Become a Hero and the Dragon of Yokohama – A city that needs saving.
The city of Yokohama is a wonderful new setting for the series. It feels so much more organized than previous locations in past entries. It’s massive for series standards, packed with fun things to do, and is filled with memorable and useful locations. In past Yakuza games, I was used to Kamurocho since it was the main city of every mainline game, but Like a Dragon’s mechanics serve to make navigating and interacting with the town more intimate. Past titles’ major incentive to visit every store and eat every food was completion points. In Yakuza 0, they gave each protagonist new abilities, but the incentive to explore the town is greater than ever in Like a Dragon. While various shops had plenty of unique weapons and gear to acquire, I felt little motivation to use equipment in past games as long as I was good at the combat and understood my move-lists.
Certain combinations of food at specific restaurants will also inspire conversation among your pals, allowing you to learn things about them outside of the main story and increase your bond. For example, Saeko loves tomato soup at a certain fast-food place, but it’s her favorite because she associates it with hanging out with her friends in her college days. These fun little conversations can also be prompted when running around town and seeing an object of interest like a statue or movie poster. You’ll constantly be stomping the pavement when you’re not stomping enemies, so all of these little social exchanges add so much to your routine.
The city is also gorgeous, with flashing neon lights and water reflections being its best aesthetic features. Where the game lacks visually and in terms of presentation are in regular NPC models that fall behind the standard set by your party. It’s not a new issue for the series, but it’s still an issue nonetheless.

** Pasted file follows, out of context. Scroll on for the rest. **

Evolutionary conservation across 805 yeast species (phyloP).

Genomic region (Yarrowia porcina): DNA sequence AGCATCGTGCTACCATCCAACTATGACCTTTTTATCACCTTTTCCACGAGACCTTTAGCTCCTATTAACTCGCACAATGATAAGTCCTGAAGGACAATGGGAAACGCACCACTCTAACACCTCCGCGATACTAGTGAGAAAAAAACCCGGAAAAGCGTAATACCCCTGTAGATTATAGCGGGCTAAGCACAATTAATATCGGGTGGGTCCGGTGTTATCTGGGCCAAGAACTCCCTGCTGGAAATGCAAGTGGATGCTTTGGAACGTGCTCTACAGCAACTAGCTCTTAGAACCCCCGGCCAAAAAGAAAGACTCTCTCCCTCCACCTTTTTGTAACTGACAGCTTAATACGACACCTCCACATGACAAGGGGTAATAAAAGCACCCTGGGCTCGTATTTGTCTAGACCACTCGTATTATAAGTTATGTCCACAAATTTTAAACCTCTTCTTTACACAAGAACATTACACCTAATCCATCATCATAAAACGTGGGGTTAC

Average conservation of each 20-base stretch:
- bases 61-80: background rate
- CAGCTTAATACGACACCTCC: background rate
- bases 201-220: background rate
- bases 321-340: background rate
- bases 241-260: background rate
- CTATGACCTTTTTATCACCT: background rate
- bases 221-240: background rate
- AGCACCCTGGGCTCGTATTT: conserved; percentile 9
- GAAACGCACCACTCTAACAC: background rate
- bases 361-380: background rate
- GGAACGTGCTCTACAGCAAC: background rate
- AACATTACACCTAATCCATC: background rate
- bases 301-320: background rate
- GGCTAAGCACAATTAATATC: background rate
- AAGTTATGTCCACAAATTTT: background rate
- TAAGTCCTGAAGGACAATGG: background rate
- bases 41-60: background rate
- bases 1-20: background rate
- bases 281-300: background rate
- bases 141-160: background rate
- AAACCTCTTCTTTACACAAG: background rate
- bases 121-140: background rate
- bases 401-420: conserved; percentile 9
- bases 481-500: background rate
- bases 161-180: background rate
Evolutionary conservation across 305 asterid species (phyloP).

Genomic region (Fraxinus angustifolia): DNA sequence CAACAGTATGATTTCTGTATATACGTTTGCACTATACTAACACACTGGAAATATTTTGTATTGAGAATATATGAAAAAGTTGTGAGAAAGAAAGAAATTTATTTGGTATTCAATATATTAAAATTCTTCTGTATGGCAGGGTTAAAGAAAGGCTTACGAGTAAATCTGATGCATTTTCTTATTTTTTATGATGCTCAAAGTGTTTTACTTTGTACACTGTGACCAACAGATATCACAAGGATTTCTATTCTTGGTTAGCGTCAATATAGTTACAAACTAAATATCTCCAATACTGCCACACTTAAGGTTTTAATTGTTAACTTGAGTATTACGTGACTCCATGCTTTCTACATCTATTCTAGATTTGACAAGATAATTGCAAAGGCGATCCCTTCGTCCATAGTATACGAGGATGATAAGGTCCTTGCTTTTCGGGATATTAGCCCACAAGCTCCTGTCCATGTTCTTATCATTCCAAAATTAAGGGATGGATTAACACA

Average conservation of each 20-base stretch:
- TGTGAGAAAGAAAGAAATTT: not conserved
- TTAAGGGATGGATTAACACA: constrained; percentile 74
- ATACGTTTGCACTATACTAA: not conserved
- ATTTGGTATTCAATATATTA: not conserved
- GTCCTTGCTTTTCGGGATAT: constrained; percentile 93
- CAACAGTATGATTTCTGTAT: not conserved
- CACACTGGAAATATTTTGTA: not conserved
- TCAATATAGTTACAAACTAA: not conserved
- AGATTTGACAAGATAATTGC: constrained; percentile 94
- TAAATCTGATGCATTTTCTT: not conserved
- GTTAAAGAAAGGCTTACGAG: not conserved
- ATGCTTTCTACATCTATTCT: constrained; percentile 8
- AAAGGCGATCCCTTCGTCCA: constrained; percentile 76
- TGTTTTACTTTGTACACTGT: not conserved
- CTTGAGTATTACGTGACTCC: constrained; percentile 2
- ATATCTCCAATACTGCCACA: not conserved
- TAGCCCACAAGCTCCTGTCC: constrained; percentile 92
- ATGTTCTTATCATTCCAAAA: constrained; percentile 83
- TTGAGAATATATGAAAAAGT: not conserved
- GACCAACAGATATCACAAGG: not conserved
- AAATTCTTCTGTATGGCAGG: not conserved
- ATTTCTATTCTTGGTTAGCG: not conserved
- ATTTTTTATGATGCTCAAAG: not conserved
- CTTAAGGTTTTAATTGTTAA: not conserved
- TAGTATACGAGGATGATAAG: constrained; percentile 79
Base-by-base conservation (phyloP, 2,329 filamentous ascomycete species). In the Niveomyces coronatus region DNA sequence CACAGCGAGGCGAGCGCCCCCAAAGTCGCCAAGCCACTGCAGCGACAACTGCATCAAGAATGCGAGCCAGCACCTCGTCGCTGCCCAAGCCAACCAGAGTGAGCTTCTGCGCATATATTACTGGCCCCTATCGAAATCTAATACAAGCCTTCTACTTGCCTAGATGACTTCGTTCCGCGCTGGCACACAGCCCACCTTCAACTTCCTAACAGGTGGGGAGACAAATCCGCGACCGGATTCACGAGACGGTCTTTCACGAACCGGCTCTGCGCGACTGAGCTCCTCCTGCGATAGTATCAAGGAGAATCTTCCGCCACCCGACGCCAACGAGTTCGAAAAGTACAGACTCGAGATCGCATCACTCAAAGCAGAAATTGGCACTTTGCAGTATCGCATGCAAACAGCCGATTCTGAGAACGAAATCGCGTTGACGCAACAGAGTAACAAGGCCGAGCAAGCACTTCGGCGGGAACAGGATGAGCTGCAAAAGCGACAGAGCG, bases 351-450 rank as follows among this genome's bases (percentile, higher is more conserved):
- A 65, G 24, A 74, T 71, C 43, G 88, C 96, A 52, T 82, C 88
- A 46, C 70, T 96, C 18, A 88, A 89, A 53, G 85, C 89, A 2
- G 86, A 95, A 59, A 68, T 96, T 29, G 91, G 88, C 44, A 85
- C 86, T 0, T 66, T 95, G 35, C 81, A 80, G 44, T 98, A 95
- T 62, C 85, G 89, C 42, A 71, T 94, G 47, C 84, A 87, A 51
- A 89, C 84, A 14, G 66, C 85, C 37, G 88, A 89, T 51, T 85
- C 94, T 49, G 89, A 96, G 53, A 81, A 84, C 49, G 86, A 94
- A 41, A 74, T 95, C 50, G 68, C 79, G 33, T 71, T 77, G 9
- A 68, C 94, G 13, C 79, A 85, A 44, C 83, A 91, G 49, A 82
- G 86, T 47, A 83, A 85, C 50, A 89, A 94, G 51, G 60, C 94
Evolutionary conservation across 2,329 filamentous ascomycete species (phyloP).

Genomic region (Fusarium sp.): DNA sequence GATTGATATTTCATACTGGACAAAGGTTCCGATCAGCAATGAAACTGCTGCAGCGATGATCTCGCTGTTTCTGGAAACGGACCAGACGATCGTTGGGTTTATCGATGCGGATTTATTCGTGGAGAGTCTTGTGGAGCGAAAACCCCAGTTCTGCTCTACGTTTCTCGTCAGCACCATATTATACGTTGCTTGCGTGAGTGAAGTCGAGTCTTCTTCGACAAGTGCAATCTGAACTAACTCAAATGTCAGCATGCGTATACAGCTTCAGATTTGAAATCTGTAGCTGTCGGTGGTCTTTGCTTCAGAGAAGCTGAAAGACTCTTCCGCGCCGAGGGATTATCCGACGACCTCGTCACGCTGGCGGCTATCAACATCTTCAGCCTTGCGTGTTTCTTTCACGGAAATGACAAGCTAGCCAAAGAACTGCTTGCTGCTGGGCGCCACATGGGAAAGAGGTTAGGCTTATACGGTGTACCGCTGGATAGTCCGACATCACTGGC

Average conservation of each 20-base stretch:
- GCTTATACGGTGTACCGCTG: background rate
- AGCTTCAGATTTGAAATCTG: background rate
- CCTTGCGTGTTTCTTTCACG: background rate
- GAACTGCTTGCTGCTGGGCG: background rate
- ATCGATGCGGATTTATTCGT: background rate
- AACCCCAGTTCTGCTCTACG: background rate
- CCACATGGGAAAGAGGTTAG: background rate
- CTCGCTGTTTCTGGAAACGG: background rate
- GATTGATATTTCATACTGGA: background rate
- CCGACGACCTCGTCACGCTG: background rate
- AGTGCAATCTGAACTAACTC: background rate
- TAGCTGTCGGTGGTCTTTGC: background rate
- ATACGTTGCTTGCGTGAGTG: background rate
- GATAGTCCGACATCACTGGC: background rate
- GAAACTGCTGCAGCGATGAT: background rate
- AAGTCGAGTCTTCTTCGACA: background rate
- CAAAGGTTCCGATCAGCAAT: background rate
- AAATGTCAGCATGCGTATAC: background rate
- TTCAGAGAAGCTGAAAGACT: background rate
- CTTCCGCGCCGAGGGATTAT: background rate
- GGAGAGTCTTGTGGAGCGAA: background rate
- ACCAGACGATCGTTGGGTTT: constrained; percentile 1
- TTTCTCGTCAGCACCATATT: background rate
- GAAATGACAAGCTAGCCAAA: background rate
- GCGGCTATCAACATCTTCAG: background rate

It has to be said; the English dub is pretty damned good. I know some purists would rather play Yukaza without the dub, but I implore you to give it a chance.
Like every Yakuza game, there are also various mini-games for you to enjoy at your leisure. There’s a batting cage, golf, gambling, and much more. The big attractions this time around are movies, cart racing, and business management. You can watch various films either by yourself or with friends to get closer and boost Ichiban’s personality stats. The cart racing minigame has its own storyline that will pit you against wacky characters in Mario Kart-esque races around town. You can also run the apt named Ichiban Confections to gain money and appease shareholders. There are tons to do outside of battle, and I firmly believe these side activities are some of the best the series has to offer, both in terms of fun and how they connect to the core gameplay.